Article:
( dpa ) - Sweden on Saturday blocked efforts by the European Union to stop "divorce shopping" - a practice whereby separating spouses battle for the most favourable settlement in different EU courts.
"It is mainly Sweden that is opposing (the EU plans)," Franco Frattini, the EU commissioner in charge of the justice and security portfolio, said at an informal meeting of EU justice ministers in Slovenia.
Frattini said Sweden, which prides itself on having the best divorce laws in Europe, had expressed concern that the new rules might end up offering less protection to the most vulnerable spouse.
Each year more than 100,000 divorces, or one in five, involve couples from different EU member states. Frattini said that while Brussels did not wish to introduce a single EU-wide divorce law, member states needed to at least share a common set of principles and provide "some form of legal certainty."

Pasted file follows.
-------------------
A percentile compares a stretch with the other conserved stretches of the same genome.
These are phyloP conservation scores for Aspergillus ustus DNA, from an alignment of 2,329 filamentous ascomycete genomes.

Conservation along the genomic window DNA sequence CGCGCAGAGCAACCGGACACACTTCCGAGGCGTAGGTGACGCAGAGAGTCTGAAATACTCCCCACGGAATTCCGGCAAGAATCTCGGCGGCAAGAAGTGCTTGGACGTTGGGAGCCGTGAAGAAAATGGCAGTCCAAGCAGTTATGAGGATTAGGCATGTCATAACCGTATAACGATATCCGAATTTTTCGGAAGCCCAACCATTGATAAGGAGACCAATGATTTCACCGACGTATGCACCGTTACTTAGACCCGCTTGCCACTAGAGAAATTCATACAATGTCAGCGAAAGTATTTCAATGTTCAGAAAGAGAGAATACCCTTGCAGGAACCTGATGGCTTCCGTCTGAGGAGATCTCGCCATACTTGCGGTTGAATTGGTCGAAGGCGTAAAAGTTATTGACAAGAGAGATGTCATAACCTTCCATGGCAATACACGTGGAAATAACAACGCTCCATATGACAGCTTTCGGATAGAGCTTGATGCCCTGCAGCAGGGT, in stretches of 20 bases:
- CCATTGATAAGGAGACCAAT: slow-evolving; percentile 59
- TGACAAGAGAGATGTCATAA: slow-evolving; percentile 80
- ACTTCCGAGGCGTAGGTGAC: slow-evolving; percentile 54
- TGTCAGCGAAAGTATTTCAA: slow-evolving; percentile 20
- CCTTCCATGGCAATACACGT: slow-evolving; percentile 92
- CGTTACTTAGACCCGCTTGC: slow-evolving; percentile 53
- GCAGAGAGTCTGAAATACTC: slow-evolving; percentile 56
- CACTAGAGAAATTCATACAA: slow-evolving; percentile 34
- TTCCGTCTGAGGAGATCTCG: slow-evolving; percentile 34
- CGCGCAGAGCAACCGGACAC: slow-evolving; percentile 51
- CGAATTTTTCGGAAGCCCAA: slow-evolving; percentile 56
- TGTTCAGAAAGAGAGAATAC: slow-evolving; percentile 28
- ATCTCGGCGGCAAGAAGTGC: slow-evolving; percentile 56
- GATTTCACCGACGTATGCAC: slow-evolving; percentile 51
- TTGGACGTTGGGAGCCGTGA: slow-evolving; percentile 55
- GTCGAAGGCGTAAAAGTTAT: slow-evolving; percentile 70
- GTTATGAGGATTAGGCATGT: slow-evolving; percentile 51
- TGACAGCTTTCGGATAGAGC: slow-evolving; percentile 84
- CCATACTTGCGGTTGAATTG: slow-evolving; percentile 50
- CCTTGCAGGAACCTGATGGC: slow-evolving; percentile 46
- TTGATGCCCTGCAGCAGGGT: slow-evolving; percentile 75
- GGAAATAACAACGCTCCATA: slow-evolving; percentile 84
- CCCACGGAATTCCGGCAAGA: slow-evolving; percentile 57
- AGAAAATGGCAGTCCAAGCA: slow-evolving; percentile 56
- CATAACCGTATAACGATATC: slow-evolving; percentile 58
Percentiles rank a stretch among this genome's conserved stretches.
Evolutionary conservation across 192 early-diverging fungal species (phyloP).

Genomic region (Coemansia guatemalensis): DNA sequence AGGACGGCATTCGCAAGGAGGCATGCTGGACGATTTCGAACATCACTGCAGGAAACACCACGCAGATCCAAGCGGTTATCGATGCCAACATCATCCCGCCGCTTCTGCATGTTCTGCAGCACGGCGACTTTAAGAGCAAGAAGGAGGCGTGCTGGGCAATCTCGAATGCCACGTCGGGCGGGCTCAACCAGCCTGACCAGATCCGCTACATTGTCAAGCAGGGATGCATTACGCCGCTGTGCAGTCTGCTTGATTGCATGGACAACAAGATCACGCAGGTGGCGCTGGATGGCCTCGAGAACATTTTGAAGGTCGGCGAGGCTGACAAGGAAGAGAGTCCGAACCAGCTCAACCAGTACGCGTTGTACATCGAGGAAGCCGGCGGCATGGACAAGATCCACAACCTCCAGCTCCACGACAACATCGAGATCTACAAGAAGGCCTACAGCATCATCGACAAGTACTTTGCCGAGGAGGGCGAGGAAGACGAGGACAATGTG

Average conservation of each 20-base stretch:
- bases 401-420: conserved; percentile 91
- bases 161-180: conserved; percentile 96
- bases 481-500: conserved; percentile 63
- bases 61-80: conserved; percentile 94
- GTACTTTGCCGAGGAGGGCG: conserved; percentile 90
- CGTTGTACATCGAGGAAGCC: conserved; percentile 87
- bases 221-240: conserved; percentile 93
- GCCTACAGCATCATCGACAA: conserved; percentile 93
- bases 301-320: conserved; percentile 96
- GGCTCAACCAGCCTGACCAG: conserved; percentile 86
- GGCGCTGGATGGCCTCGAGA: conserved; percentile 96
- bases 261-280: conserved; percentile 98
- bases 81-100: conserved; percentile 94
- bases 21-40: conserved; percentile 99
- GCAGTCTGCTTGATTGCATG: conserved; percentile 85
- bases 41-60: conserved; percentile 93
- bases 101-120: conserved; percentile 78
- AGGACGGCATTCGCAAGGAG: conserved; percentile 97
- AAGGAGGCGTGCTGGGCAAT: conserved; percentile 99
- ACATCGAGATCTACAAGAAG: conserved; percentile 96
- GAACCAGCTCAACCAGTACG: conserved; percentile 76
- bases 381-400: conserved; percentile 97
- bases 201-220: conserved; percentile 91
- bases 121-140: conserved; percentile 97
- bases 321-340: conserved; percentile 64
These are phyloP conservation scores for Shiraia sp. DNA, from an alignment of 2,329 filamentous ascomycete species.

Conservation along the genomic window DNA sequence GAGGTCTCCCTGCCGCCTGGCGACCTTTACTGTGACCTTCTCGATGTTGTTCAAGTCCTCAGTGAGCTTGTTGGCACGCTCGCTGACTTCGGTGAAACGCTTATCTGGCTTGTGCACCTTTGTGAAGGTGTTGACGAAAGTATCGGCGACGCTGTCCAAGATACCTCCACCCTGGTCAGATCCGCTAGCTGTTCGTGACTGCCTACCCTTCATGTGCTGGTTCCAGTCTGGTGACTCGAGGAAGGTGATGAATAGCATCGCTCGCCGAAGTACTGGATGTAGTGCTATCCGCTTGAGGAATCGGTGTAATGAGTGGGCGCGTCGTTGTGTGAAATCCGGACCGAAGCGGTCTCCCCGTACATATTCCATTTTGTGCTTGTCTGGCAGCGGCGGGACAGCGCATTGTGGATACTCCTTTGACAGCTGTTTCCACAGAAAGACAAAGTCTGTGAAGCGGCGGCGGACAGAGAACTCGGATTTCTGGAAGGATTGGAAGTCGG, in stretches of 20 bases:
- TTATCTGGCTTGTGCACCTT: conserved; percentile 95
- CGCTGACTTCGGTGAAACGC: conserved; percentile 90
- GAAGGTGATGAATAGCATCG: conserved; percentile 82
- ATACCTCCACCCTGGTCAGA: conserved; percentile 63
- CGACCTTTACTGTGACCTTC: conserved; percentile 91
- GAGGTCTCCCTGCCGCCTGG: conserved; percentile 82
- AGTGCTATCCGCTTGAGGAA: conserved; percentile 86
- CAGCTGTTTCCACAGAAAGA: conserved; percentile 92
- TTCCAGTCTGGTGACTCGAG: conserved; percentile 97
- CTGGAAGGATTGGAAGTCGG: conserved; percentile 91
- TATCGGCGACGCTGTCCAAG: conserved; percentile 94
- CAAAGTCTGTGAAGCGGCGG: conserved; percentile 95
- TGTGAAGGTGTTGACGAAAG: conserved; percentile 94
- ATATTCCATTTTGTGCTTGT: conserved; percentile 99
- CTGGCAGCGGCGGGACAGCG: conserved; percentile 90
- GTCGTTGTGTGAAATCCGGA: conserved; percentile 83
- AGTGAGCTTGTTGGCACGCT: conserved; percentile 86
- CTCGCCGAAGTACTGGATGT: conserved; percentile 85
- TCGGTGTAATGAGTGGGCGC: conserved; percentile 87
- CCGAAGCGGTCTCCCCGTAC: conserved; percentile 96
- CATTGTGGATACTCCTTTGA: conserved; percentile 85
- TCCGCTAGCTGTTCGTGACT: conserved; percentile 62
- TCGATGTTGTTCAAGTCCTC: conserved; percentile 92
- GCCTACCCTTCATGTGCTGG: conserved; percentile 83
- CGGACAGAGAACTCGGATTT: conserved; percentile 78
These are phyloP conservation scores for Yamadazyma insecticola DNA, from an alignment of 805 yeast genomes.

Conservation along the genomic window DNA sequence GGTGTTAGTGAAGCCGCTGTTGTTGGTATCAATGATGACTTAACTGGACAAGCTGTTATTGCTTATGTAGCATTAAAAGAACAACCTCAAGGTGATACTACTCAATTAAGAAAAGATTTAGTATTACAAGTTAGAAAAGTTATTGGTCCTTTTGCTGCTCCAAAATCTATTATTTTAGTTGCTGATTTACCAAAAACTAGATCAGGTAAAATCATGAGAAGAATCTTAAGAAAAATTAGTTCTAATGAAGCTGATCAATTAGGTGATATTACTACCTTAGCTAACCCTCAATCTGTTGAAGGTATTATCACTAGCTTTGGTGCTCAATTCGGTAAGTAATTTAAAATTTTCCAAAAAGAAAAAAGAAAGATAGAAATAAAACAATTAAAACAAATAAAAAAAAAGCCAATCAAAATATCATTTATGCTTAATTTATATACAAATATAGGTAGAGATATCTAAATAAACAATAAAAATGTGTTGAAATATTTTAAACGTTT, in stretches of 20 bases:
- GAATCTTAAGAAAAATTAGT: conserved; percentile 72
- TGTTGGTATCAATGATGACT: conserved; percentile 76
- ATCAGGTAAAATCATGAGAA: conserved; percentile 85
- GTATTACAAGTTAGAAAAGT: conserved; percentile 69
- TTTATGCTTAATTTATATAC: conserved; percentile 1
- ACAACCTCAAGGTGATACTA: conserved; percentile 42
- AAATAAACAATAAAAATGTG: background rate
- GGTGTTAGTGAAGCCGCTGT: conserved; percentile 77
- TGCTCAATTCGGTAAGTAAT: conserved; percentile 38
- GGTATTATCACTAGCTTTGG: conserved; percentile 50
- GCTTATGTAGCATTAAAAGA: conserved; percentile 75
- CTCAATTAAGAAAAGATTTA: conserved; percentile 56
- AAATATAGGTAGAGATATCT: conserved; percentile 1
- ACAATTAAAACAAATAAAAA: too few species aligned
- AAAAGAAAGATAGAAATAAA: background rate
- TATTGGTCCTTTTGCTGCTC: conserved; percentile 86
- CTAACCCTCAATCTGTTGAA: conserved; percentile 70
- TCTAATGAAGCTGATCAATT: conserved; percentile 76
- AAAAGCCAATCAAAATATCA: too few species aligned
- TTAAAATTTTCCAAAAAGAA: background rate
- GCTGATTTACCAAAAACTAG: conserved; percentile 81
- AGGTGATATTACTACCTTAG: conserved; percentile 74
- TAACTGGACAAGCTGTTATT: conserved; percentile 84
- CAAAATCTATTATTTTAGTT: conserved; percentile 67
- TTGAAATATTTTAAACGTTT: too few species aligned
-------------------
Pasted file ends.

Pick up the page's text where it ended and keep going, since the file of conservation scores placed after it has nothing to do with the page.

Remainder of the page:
While it usually takes just six months to obtain a divorce in some Nordic countries, separated Irish couples must spend at least four years apart before they become officially divorced.
And divorce is still illegal in Malta.
Moreover, Ireland and other Catholic countries which do not allow people of the same sex to marry are also concerned that common EU rules on divorce may end up forcing them to recognise such marriages.
The European Commission first unveiled plans to end "divorce shopping" in the summer of 2006.
Slovenian Justice Minister Lovro Sturm, whose country holds the rotating presidency of the EU until June, said Saturday that his government would work over the coming months to try and resolve the stalemate.
"Cross-border divorces within the EU (each year) amount to about 20 per cent of the total. This is a very high number and it is right for us to solve these cases. We want to give both spouses equal rights and we particularly want to protect the weakest partner," Sturm said.